"He was on the brink of financial disaster most of the time," says the book.

Similar tales accompany the separate sections on each of the 20 or so companies that were eventually absorbed into Alaska Airlines, along with pictures of pilots, passengers and aircraft of yore -- Fairchilds, Bellancas, Sikorskys, Constellations.

The name "Alaska Airlines" became official on May 2, 1944. Flying DC-3s (some on skis) and other war surplus aircraft, the company became the largest air charter operator in the world for a while, taking assignments that other companies found too chancy. Like the Berlin Airlift, the secret evacuation of Jews from Yemen to Israel ("Operation Magic Carpet") and the rescue of Chinese refugees after the communist takeover. An Alaska Airlines charter was the last plane out of Shanghai before Mao's army swept in.

The airline began non-scheduled service between the states and Anchorage in 1947 and received permission for a permanent direct route in 1951, the same year an Alaska Airlines DC-4 made the first commercial flight over the North Pole. In 1953, the company moved its headquarters to Seattle, which had already become the hub for its planes.

With the end of World War II, the age of marketing had arrived. The planes of Alaska's passenger fleet were dubbed "Starliners" and had a star painted on their noses. The first stewardesses appeared on Alaska flights. Mountains and totem poles were featured on company literature in an attempt to lure tourists.

The vintage advertising promotions are the fun part of the book. Chapters are dedicated to periodic rebranding under the auspices of colorful CEOs. Company president Charlie Willis kept beer on tap in his office and a draft beer bar in the coach section of the line's one and only jet. Stewardesses wore parka-like jackets with real fur ruffs. Passengers could play bingo or watch some of the first in-flight movies.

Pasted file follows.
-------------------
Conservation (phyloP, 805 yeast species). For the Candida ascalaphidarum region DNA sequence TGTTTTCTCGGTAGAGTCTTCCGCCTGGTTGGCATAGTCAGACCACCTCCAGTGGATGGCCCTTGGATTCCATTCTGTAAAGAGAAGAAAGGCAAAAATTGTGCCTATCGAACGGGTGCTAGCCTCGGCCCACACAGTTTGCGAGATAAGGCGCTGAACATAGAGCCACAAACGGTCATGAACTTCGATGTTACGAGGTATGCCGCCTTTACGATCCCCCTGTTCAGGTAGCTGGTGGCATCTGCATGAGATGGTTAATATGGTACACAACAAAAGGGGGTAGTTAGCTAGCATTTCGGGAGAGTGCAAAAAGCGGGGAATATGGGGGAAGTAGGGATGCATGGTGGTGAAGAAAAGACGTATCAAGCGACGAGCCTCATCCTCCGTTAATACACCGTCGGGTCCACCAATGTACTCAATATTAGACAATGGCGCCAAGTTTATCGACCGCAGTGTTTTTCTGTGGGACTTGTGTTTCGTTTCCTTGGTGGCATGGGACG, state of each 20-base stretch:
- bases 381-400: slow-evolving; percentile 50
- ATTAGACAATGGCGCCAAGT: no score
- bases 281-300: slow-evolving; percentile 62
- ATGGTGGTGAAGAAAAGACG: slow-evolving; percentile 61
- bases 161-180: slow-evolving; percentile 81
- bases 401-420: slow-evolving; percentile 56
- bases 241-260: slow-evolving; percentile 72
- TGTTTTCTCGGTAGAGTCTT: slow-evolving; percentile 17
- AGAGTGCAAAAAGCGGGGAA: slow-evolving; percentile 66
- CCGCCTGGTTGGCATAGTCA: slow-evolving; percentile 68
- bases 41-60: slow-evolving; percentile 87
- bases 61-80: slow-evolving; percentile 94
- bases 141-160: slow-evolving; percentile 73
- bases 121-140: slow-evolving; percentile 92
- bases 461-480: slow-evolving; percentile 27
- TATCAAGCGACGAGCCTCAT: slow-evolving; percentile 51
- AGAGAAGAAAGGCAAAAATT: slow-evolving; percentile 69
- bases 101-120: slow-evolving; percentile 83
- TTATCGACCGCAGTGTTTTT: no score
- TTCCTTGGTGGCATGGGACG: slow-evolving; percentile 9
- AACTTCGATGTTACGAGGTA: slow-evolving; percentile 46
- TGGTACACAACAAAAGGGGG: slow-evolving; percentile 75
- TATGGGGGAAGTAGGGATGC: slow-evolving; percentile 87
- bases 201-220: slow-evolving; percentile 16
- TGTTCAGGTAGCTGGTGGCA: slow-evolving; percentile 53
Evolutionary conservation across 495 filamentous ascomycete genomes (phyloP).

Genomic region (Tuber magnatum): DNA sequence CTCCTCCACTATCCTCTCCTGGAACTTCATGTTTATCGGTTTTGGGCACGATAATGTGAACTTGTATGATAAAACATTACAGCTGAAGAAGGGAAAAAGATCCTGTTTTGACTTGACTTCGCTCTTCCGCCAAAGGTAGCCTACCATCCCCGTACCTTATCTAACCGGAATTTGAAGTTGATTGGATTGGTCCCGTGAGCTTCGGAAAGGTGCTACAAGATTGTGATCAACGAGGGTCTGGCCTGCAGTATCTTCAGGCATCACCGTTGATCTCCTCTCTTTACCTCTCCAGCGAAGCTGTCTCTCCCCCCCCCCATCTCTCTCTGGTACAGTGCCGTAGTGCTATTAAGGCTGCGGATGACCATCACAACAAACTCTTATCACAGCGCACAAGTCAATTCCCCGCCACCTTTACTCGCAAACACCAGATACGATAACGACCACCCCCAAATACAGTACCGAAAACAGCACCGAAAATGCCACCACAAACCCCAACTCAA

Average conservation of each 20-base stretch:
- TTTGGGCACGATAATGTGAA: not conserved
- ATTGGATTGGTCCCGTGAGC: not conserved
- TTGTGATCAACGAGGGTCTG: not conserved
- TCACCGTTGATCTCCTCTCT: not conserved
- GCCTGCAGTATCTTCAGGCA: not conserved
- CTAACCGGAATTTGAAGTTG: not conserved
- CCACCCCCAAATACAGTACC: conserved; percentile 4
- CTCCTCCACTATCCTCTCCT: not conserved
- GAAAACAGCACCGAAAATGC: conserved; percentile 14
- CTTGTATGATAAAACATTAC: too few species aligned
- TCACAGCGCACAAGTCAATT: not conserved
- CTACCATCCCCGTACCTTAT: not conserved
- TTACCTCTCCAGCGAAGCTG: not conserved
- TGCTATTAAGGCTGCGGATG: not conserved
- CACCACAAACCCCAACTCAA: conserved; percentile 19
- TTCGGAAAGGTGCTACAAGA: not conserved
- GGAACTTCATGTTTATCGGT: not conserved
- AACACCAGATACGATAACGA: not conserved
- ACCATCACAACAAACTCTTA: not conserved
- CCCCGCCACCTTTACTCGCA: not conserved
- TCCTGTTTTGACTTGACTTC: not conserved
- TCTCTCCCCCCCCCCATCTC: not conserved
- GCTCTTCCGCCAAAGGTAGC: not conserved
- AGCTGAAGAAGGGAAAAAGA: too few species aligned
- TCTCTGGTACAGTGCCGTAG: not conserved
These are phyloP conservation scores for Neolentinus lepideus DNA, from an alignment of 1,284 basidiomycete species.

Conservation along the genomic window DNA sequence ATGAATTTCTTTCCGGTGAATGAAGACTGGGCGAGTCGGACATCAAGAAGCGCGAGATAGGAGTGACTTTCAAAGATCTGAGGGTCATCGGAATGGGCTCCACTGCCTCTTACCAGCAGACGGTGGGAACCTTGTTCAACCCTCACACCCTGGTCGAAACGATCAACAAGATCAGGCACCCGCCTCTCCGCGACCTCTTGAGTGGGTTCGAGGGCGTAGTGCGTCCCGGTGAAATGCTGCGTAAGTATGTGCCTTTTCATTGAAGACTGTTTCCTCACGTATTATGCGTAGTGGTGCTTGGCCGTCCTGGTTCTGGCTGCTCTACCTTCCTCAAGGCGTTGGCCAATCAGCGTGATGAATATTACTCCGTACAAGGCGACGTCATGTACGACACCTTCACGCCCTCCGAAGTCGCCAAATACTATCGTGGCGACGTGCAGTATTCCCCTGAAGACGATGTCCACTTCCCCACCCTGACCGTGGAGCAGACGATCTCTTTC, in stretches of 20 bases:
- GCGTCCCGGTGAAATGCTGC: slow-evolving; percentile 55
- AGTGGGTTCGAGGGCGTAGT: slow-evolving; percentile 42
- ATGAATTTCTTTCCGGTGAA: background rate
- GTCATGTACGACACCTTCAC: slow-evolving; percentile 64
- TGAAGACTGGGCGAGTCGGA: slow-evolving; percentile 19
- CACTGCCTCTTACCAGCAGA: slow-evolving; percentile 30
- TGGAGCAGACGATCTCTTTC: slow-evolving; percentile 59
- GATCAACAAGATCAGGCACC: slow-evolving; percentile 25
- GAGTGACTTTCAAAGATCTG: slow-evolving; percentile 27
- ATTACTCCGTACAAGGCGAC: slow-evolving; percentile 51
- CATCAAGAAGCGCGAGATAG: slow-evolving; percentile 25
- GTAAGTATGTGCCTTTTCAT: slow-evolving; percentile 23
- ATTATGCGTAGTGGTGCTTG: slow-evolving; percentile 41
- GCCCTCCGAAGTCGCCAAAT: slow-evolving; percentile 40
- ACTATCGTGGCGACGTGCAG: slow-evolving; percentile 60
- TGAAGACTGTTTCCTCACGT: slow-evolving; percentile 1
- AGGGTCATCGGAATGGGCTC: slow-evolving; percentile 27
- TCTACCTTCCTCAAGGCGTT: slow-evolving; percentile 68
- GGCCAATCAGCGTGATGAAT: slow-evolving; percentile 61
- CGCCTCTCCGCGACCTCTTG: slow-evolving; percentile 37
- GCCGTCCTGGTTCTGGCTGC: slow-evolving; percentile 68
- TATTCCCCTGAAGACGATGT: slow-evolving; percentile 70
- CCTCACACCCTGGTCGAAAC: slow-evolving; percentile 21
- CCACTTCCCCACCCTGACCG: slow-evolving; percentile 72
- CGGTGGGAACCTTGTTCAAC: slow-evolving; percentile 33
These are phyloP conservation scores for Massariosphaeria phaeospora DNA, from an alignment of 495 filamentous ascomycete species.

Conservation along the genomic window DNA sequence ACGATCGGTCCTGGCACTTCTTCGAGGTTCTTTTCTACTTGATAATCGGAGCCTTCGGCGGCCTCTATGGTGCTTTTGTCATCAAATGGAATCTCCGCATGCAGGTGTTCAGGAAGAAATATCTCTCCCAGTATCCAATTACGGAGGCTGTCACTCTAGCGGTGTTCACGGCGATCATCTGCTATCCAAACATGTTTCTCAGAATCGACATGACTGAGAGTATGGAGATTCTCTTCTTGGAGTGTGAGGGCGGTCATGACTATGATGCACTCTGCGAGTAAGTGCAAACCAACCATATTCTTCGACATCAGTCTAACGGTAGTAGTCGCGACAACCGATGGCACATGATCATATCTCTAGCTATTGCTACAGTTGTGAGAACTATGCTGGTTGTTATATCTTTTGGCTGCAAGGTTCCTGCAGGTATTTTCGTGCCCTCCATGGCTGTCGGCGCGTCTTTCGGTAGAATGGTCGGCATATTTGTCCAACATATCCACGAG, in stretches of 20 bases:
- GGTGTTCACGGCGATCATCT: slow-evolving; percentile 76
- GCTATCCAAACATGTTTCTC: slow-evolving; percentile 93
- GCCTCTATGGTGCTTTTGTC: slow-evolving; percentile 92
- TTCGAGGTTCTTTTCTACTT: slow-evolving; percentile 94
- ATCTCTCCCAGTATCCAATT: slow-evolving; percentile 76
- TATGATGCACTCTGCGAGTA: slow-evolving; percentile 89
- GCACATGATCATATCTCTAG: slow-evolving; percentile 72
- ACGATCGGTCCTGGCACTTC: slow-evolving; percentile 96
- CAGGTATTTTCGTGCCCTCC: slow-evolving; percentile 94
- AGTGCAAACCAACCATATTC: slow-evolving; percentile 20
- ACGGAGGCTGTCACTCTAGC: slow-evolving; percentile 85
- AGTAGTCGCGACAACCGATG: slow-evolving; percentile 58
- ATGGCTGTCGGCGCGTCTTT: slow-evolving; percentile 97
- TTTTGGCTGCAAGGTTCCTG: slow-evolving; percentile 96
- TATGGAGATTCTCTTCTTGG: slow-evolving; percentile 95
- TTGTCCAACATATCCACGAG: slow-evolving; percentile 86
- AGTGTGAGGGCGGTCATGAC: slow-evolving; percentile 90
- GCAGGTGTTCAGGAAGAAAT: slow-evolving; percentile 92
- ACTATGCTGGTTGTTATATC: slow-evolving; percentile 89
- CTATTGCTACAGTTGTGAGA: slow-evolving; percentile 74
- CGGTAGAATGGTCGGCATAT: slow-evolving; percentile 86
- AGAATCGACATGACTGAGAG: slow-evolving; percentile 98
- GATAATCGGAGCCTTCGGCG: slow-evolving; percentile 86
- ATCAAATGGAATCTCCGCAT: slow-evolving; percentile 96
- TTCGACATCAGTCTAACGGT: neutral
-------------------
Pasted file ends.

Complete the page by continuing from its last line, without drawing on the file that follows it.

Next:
In the 1960s, "Golden Nugget" service featured aircraft interiors trimmed in gaudy red and gold Gay '90s decor with stewardesses in long, Victorian gowns and male attendants in vests and straw boaters. It was supposed to conjure the experience of the Gold Rush. Then came the "Golden Samovar" era, with attendants in Cossack costumes rolling a giant Russian tea-maker down the aisles in an attempt to promote travel to the Soviet Union via Alaska. The airline bought its own ski resort, Alyeska, and tried to turn it into a luxury destination complete with an outdoor swimming pool.

More recent promotional campaigns are also covered, including the wildly-painted fuselages depicting salmon, champion athletes and Disney characters.

The book provides a solid way to settle arguments. There are some who doubt that the original Alaska Airlines logo showed Siberia and Kamchatka. (The airline's effort to capitalize on Alaska's proximity to the Russian Far East has been a recurrent and somewhat quixotic quest over the years.) Or that PBY Catalinas were used for domestic passenger service. Or that Lockheed "Hercules" transports were available to civilians. Or that Alaska places like Fortuna, Nyac, Chisana and Baranof were once real towns with enough of a population to have regularly scheduled air service.

But here are the pictures to prove it.

Cliff Hollenbeck worked for the Fairbanks Daily News-Miner and Anchorage Times before taking a job with now-defunct Wien Consolidated Airlines. That's where he met Nancy, whose father was a pilot for Pacific Northern Airlines, at one time the biggest air carrier in Alaska (which merged with Western Airlines, which merged with Delta Air Lines). The husband-wife team have since collaborated on award-winning films, books and marketing materials related to the travel industry.

"Alaska Airlines" makes no attempt to quantify the company's missteps and triumphs over the years. (There are plenty of both. Prolific details about the company's history can be found in Robert Serling's "Character & Characters: The Spirit of Alaska Airlines.") It is, after all, a picture book. But the pictures tell quite a story.

"They've always been really innovative, marketing-wise," Cliff Hollenbeck said of the company. "It was only in recent times they got it together on the business side.

"They're pretty successful now, and I have to believe a lot of that came from the pioneer spirit they had in the old days. In spite of themselves, they kept on going."

Reach Mike Dunham at or 257-4332.

Anchorage Daily News